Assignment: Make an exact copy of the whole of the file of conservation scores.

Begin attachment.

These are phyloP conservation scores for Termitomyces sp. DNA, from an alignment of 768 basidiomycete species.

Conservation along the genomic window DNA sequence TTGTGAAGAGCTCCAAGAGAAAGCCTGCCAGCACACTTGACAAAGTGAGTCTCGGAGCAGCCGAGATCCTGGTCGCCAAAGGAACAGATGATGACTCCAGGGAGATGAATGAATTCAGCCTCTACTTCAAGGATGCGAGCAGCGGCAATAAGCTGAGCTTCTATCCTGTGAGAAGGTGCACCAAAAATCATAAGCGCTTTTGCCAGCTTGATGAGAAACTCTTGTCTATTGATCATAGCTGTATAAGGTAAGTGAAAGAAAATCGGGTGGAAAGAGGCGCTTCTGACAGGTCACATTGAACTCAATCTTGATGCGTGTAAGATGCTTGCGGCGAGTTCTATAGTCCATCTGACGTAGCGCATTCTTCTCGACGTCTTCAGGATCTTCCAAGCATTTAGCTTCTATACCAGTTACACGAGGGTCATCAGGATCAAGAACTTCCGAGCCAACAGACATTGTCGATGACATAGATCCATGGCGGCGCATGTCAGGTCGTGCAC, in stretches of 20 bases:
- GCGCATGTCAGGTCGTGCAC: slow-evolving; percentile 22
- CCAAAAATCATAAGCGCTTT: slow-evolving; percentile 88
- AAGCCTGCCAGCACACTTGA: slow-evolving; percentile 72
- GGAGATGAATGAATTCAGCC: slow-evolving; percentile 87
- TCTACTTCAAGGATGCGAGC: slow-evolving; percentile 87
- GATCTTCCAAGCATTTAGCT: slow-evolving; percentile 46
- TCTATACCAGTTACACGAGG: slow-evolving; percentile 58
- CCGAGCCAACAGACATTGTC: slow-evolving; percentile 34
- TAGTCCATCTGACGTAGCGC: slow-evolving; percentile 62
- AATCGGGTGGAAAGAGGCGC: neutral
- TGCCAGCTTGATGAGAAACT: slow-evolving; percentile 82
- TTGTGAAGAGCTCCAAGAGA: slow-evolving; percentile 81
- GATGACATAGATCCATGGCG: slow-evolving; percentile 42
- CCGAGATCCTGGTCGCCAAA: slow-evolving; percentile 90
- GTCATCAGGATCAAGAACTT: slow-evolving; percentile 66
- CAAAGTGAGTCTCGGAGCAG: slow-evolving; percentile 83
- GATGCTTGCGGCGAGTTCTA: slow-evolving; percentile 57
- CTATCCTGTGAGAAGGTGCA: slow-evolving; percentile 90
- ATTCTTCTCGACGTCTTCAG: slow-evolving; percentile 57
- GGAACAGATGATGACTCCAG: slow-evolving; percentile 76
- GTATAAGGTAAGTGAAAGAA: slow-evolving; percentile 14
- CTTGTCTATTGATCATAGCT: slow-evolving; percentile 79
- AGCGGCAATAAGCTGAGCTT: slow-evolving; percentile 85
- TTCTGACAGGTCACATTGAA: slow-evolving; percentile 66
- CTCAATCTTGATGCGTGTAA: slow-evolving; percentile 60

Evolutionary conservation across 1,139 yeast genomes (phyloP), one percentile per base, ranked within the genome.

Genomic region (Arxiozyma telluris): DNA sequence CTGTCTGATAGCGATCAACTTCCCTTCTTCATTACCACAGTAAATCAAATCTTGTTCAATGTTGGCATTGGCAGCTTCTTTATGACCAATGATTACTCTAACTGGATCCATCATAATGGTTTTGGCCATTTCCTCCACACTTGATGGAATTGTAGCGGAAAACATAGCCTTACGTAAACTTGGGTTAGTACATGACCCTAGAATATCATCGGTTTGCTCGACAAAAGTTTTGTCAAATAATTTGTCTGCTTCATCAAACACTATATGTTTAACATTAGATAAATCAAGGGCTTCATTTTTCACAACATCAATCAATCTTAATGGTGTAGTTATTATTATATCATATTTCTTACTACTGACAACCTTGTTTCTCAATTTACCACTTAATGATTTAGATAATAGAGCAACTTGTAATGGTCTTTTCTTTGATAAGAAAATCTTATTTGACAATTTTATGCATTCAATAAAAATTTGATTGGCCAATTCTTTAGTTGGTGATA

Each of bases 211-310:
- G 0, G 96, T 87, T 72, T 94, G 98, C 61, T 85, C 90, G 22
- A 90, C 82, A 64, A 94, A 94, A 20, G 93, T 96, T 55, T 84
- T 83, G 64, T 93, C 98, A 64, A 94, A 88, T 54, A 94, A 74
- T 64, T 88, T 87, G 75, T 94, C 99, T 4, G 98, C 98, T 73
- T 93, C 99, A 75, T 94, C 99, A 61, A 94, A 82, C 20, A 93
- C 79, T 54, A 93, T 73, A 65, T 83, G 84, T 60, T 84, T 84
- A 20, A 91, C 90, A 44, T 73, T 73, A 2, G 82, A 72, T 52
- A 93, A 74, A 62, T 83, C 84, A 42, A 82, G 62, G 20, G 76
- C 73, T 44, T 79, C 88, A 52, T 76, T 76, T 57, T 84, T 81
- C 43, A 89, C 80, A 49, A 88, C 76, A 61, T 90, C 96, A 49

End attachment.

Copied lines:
These are phyloP conservation scores for Termitomyces sp. DNA, from an alignment of 768 basidiomycete species.

Conservation along the genomic window DNA sequence TTGTGAAGAGCTCCAAGAGAAAGCCTGCCAGCACACTTGACAAAGTGAGTCTCGGAGCAGCCGAGATCCTGGTCGCCAAAGGAACAGATGATGACTCCAGGGAGATGAATGAATTCAGCCTCTACTTCAAGGATGCGAGCAGCGGCAATAAGCTGAGCTTCTATCCTGTGAGAAGGTGCACCAAAAATCATAAGCGCTTTTGCCAGCTTGATGAGAAACTCTTGTCTATTGATCATAGCTGTATAAGGTAAGTGAAAGAAAATCGGGTGGAAAGAGGCGCTTCTGACAGGTCACATTGAACTCAATCTTGATGCGTGTAAGATGCTTGCGGCGAGTTCTATAGTCCATCTGACGTAGCGCATTCTTCTCGACGTCTTCAGGATCTTCCAAGCATTTAGCTTCTATACCAGTTACACGAGGGTCATCAGGATCAAGAACTTCCGAGCCAACAGACATTGTCGATGACATAGATCCATGGCGGCGCATGTCAGGTCGTGCAC, in stretches of 20 bases:
- GCGCATGTCAGGTCGTGCAC: slow-evolving; percentile 22
- CCAAAAATCATAAGCGCTTT: slow-evolving; percentile 88
- AAGCCTGCCAGCACACTTGA: slow-evolving; percentile 72
- GGAGATGAATGAATTCAGCC: slow-evolving; percentile 87
- TCTACTTCAAGGATGCGAGC: slow-evolving; percentile 87
- GATCTTCCAAGCATTTAGCT: slow-evolving; percentile 46
- TCTATACCAGTTACACGAGG: slow-evolving; percentile 58
- CCGAGCCAACAGACATTGTC: slow-evolving; percentile 34
- TAGTCCATCTGACGTAGCGC: slow-evolving; percentile 62
- AATCGGGTGGAAAGAGGCGC: neutral
- TGCCAGCTTGATGAGAAACT: slow-evolving; percentile 82
- TTGTGAAGAGCTCCAAGAGA: slow-evolving; percentile 81
- GATGACATAGATCCATGGCG: slow-evolving; percentile 42
- CCGAGATCCTGGTCGCCAAA: slow-evolving; percentile 90
- GTCATCAGGATCAAGAACTT: slow-evolving; percentile 66
- CAAAGTGAGTCTCGGAGCAG: slow-evolving; percentile 83
- GATGCTTGCGGCGAGTTCTA: slow-evolving; percentile 57
- CTATCCTGTGAGAAGGTGCA: slow-evolving; percentile 90
- ATTCTTCTCGACGTCTTCAG: slow-evolving; percentile 57
- GGAACAGATGATGACTCCAG: slow-evolving; percentile 76
- GTATAAGGTAAGTGAAAGAA: slow-evolving; percentile 14
- CTTGTCTATTGATCATAGCT: slow-evolving; percentile 79
- AGCGGCAATAAGCTGAGCTT: slow-evolving; percentile 85
- TTCTGACAGGTCACATTGAA: slow-evolving; percentile 66
- CTCAATCTTGATGCGTGTAA: slow-evolving; percentile 60

Evolutionary conservation across 1,139 yeast genomes (phyloP), one percentile per base, ranked within the genome.

Genomic region (Arxiozyma telluris): DNA sequence CTGTCTGATAGCGATCAACTTCCCTTCTTCATTACCACAGTAAATCAAATCTTGTTCAATGTTGGCATTGGCAGCTTCTTTATGACCAATGATTACTCTAACTGGATCCATCATAATGGTTTTGGCCATTTCCTCCACACTTGATGGAATTGTAGCGGAAAACATAGCCTTACGTAAACTTGGGTTAGTACATGACCCTAGAATATCATCGGTTTGCTCGACAAAAGTTTTGTCAAATAATTTGTCTGCTTCATCAAACACTATATGTTTAACATTAGATAAATCAAGGGCTTCATTTTTCACAACATCAATCAATCTTAATGGTGTAGTTATTATTATATCATATTTCTTACTACTGACAACCTTGTTTCTCAATTTACCACTTAATGATTTAGATAATAGAGCAACTTGTAATGGTCTTTTCTTTGATAAGAAAATCTTATTTGACAATTTTATGCATTCAATAAAAATTTGATTGGCCAATTCTTTAGTTGGTGATA

Each of bases 211-310:
- G 0, G 96, T 87, T 72, T 94, G 98, C 61, T 85, C 90, G 22
- A 90, C 82, A 64, A 94, A 94, A 20, G 93, T 96, T 55, T 84
- T 83, G 64, T 93, C 98, A 64, A 94, A 88, T 54, A 94, A 74
- T 64, T 88, T 87, G 75, T 94, C 99, T 4, G 98, C 98, T 73
- T 93, C 99, A 75, T 94, C 99, A 61, A 94, A 82, C 20, A 93
- C 79, T 54, A 93, T 73, A 65, T 83, G 84, T 60, T 84, T 84
- A 20, A 91, C 90, A 44, T 73, T 73, A 2, G 82, A 72, T 52
- A 93, A 74, A 62, T 83, C 84, A 42, A 82, G 62, G 20, G 76
- C 73, T 44, T 79, C 88, A 52, T 76, T 76, T 57, T 84, T 81
- C 43, A 89, C 80, A 49, A 88, C 76, A 61, T 90, C 96, A 49